A new study in the journal PNAS explores whether brain scans are ineffective at identifying criminal intent in carefully designed situations.
Legal ethics distinguishes between those who intended to commit a crime and those who were simply reckless, and legal systems often impose harsher punishments on those who intended to break the law. However, it is difficult to assess intent, particularly after the crime has been committed. In the service of greater clarity for the legal system, neuroscientists hope to find evidence that psychological states such as criminal intent are visible on brain scans.
For this study, researchers conducted fMRI scans of 40 participants while asking them to decide whether or not to carry “valuable content” through a “checkpoint.” The researchers gave specific information about the probability that a given suitcase contained the “valuable content” and the probability that the participant would be searched at the “checkpoint.” The participant then chose to (theoretically) carry, or not carry, the suitcase.
Even in the carefully orchestrated research scenario, the detection rate was poor. When any small changes were made to the scenario, the detection rate was so poor that you would have a better chance of guessing correctly if you flipped a coin.
In the best-case scenario, the “offender” was told the exact probability of being caught before being told the probability that they had contraband in their suitcase. Priming the participant with the idea of being caught appeared to help the detection rate: the algorithm was able to distinguish about 70% of the participants as having or not having “criminal intent.”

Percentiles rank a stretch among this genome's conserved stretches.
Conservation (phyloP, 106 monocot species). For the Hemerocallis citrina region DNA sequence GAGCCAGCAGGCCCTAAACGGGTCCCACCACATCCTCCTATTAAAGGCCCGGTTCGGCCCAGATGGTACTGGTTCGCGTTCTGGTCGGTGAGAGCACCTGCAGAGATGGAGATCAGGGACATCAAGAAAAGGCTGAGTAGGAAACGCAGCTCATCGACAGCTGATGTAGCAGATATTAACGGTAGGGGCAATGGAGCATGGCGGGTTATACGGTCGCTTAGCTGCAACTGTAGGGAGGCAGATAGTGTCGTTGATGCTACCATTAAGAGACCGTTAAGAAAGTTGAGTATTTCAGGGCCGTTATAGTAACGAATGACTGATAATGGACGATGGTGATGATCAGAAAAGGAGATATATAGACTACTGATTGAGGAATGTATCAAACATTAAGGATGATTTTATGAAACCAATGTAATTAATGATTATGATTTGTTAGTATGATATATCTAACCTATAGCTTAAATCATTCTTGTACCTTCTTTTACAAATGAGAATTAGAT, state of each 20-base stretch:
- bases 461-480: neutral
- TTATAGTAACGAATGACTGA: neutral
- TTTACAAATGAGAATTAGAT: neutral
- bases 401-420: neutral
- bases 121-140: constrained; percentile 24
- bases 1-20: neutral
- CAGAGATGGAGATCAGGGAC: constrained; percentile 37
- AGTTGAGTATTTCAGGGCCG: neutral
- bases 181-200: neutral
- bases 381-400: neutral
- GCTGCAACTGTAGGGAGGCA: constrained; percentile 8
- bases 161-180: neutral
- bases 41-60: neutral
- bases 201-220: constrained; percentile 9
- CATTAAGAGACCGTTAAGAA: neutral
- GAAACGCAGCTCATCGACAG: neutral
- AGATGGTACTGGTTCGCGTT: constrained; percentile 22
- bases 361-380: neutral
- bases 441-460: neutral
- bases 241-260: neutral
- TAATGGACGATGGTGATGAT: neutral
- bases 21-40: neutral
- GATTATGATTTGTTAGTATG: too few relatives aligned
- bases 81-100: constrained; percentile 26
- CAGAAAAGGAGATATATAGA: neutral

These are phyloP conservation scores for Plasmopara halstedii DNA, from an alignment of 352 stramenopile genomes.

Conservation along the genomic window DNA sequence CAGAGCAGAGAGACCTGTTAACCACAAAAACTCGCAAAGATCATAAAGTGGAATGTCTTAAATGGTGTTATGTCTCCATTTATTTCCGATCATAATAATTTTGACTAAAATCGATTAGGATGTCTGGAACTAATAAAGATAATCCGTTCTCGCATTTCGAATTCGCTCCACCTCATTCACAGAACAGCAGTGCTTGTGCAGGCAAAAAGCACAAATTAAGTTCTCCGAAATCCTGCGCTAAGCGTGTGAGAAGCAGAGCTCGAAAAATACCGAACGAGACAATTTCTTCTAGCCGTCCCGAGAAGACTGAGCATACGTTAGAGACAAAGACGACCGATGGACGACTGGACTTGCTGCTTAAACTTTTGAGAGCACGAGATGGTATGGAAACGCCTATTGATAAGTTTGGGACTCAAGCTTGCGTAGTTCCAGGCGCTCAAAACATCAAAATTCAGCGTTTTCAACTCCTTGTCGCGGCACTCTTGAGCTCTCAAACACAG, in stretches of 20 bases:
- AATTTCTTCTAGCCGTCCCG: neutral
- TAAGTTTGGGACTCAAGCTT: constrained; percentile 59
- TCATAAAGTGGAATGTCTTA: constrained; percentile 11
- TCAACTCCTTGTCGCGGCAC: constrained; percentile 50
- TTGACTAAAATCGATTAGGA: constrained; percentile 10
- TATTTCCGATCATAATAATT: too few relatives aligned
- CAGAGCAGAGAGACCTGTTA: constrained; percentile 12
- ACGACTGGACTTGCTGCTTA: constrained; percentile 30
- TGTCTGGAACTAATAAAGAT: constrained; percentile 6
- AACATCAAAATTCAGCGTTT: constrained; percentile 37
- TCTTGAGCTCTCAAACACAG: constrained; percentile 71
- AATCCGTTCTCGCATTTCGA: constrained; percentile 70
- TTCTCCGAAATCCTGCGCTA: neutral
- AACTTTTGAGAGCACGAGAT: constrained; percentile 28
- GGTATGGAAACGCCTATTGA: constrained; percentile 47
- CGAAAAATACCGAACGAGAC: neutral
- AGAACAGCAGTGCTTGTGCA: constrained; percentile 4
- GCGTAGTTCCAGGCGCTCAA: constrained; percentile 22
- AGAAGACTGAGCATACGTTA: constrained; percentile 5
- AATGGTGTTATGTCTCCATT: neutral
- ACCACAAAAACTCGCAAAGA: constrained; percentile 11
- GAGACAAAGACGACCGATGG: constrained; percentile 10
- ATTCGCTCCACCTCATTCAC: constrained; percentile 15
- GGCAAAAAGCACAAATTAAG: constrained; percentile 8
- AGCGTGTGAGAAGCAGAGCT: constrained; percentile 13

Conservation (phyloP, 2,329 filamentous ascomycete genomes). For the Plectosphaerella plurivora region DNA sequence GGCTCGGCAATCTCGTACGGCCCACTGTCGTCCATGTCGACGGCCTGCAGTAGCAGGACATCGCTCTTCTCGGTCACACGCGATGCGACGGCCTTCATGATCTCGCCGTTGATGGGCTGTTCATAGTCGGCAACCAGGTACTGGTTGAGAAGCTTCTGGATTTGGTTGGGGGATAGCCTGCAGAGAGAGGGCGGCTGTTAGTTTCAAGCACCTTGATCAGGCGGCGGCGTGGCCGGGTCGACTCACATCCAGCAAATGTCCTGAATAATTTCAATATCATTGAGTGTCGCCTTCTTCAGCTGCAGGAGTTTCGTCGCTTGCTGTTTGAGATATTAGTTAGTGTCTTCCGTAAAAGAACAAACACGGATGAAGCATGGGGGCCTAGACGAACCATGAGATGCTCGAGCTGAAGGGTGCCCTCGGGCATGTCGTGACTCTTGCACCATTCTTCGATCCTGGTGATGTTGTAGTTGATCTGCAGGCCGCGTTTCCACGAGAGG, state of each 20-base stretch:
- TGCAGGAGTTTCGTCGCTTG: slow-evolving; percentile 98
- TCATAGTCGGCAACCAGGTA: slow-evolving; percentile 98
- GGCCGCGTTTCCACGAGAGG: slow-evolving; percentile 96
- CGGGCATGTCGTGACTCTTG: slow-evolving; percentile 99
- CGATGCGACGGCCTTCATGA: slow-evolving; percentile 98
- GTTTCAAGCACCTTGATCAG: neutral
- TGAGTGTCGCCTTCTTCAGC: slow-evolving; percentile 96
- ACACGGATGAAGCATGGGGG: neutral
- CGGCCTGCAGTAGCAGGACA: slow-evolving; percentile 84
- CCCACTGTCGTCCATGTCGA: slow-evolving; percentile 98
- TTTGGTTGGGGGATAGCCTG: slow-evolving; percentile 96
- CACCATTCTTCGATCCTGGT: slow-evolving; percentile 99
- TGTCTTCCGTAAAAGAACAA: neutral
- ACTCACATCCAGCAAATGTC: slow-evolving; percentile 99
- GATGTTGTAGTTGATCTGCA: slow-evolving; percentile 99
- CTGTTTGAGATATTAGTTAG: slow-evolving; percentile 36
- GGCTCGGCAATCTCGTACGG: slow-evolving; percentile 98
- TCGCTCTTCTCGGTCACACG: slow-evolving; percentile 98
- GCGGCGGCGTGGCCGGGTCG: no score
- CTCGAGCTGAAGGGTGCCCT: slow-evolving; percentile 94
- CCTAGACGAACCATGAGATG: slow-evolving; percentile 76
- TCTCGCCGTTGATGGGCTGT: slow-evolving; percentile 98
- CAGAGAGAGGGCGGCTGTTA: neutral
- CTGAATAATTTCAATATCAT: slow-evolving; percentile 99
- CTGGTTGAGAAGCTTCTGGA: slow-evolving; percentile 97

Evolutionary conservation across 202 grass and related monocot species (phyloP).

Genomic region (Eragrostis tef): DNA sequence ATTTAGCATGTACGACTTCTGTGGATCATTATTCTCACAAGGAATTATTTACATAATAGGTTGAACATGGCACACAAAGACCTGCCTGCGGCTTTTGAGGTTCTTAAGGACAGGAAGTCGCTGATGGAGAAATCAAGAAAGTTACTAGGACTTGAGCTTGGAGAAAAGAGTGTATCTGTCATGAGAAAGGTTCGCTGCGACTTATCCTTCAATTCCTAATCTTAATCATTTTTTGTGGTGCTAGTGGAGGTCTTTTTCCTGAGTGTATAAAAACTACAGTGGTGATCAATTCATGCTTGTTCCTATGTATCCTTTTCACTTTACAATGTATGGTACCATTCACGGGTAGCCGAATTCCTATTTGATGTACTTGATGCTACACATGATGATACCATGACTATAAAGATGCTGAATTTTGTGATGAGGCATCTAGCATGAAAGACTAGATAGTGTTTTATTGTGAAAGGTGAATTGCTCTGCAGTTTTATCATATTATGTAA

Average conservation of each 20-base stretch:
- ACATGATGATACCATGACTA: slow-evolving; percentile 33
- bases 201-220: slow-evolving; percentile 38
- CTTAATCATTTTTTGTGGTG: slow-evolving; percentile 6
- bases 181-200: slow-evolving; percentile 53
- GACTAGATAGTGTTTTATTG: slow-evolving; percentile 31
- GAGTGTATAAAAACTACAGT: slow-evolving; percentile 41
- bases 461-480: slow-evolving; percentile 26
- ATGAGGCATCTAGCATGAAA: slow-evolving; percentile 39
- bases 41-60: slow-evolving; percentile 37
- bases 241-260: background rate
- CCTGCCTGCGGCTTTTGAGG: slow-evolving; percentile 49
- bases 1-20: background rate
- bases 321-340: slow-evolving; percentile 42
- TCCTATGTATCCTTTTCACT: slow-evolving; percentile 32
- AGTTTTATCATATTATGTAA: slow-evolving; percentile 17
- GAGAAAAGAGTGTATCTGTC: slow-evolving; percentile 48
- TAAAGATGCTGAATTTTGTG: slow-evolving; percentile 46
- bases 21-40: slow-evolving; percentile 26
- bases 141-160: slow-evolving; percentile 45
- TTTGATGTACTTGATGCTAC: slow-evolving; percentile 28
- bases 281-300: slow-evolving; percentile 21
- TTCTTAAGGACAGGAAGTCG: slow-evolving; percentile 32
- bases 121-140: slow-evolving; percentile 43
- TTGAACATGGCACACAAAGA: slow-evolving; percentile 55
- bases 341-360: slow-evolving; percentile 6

However, in a scenario in which the offender still knew the probability of being caught, but was told that information after being told the probability of carrying contraband, the detection rate dropped to about 30%, meaning that the algorithm was worse than random chance. In effect, this slight change to the methodology completely invalidated the results of the test.
There are major limitations to the findings. The study presupposes that criminals know the exact probability of being caught, which is, of course, highly unlikely in real life. More importantly, however, the participants were not actual criminals and underwent voluntary fMRI scans while thinking about committing a future crime, with the knowledge that they might never commit this crime in real life. This means that the results, even if they had been more positive, may not generalize to people who actually commit crimes, or who actually even intend to commit crimes.
Even if the researchers had been better able to determine criminal intent with their brain scans, it would require that they somehow arrange to brain-scan people who have not yet even committed a crime in order to determine if they intended to or not. According to the researchers:
“It would be absurd to suggest, in light of our results, that the task of assessing the mental state of a defendant could or should, even in principle, be reduced to the classification of brain data. For one thing, our capacity to classify participants’ mental states depended on the collection of brain data at the time of a potentially criminal act. Obviously, in most cases, when someone is committing a crime they are not doing so while inside a scanner.”
They add, “Even if several future studies confirm what we have observed here, that knowledge and recklessness are associated with different brain states, if human jurors cannot distinguish them behaviorally, then one may still ask whether they should be considered relevant to assessments of criminal liability.”
Vilares, I., Wesley, M. J., Ahn, W.-Y., Bonnie, R. J., Hoffman, M., Jones, O. D. . . . Montague, P. R. (2017). Predicting the knowledge-recklessness distinction in the human brain. PNAS, 114(12), 3222-3227. doi: 10.1073/pnas.1619385114 (Abstract)